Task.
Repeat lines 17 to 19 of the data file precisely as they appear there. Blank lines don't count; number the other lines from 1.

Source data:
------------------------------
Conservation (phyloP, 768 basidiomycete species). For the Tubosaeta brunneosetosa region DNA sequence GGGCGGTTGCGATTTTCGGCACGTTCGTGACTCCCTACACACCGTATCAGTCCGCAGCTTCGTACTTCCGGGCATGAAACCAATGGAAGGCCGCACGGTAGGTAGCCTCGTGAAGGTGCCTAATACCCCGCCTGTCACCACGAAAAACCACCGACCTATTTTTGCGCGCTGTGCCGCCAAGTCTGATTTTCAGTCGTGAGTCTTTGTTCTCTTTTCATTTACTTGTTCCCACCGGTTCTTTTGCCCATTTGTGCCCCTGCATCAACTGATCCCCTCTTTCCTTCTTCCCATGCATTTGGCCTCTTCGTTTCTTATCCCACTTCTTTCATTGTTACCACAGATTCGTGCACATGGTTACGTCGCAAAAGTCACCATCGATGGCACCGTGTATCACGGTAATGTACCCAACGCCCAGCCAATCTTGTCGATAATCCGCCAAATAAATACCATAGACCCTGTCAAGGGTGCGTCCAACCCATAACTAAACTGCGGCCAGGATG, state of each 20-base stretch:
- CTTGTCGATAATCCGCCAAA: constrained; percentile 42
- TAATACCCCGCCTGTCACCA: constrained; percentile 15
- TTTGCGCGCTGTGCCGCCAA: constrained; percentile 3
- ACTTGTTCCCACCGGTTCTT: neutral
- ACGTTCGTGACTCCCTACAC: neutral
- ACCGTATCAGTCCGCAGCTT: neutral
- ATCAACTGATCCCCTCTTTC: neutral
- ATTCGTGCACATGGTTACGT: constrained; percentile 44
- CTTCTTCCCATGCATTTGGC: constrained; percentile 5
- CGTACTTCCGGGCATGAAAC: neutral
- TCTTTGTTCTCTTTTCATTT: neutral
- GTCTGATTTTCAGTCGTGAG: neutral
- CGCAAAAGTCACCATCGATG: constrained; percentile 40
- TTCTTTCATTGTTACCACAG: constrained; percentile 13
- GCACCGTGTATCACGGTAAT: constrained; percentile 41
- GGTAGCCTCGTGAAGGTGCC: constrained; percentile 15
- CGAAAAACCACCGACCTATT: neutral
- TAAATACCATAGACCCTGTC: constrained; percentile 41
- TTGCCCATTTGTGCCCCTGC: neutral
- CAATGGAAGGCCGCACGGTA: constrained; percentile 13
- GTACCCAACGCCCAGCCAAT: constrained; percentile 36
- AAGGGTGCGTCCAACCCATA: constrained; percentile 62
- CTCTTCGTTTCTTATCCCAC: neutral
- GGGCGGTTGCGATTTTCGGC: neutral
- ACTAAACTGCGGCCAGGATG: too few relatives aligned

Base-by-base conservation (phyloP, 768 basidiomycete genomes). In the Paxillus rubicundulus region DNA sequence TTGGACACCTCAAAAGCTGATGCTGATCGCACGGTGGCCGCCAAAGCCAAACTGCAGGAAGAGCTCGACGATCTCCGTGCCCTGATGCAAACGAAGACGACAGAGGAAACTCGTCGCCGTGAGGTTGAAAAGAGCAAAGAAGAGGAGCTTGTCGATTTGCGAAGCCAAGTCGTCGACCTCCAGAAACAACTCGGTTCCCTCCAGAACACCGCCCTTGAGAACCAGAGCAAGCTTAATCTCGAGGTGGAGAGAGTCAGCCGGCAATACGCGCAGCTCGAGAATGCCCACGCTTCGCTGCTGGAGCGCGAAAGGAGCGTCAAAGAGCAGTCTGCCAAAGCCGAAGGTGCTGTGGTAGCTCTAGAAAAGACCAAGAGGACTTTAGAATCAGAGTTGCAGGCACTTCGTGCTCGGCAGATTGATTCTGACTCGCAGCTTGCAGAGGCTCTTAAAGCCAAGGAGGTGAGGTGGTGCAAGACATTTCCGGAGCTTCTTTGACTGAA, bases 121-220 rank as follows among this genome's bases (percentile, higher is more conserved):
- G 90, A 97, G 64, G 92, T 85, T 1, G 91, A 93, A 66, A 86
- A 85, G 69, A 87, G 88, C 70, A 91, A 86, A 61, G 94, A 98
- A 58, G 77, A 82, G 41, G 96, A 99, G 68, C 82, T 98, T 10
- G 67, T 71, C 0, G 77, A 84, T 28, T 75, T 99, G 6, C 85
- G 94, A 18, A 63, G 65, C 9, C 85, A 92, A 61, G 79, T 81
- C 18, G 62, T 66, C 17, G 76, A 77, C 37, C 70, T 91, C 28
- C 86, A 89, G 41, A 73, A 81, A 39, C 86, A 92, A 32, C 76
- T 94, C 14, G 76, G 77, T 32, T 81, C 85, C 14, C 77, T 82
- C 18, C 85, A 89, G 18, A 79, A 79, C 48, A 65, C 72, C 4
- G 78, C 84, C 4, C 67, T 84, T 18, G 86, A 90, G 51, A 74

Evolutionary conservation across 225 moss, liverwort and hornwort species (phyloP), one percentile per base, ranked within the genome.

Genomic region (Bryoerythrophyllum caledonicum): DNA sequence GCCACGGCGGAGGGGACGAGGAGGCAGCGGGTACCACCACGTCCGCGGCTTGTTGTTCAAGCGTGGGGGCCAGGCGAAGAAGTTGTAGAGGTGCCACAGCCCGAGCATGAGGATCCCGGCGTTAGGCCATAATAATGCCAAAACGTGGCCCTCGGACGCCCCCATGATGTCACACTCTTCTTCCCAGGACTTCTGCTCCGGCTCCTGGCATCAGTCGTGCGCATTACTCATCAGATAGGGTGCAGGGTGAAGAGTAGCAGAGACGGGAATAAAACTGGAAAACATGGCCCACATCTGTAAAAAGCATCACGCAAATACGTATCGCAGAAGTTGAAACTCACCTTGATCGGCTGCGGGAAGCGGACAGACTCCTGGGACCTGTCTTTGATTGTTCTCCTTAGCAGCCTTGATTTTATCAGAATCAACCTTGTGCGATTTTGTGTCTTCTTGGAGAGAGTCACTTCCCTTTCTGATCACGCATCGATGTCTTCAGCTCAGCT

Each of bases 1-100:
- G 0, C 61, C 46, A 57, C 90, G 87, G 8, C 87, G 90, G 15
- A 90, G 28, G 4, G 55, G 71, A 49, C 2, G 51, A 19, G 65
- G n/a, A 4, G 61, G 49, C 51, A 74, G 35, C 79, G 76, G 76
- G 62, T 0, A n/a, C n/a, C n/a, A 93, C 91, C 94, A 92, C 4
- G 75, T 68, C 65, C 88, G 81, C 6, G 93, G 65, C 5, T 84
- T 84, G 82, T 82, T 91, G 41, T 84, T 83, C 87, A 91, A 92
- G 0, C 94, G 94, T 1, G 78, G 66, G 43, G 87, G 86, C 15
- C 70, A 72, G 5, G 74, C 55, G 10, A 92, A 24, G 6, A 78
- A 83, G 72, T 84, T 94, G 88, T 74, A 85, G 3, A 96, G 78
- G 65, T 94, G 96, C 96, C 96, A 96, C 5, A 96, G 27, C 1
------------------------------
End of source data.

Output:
- GGTAGCCTCGTGAAGGTGCC: constrained; percentile 15
- CGAAAAACCACCGACCTATT: neutral
- TAAATACCATAGACCCTGTC: constrained; percentile 41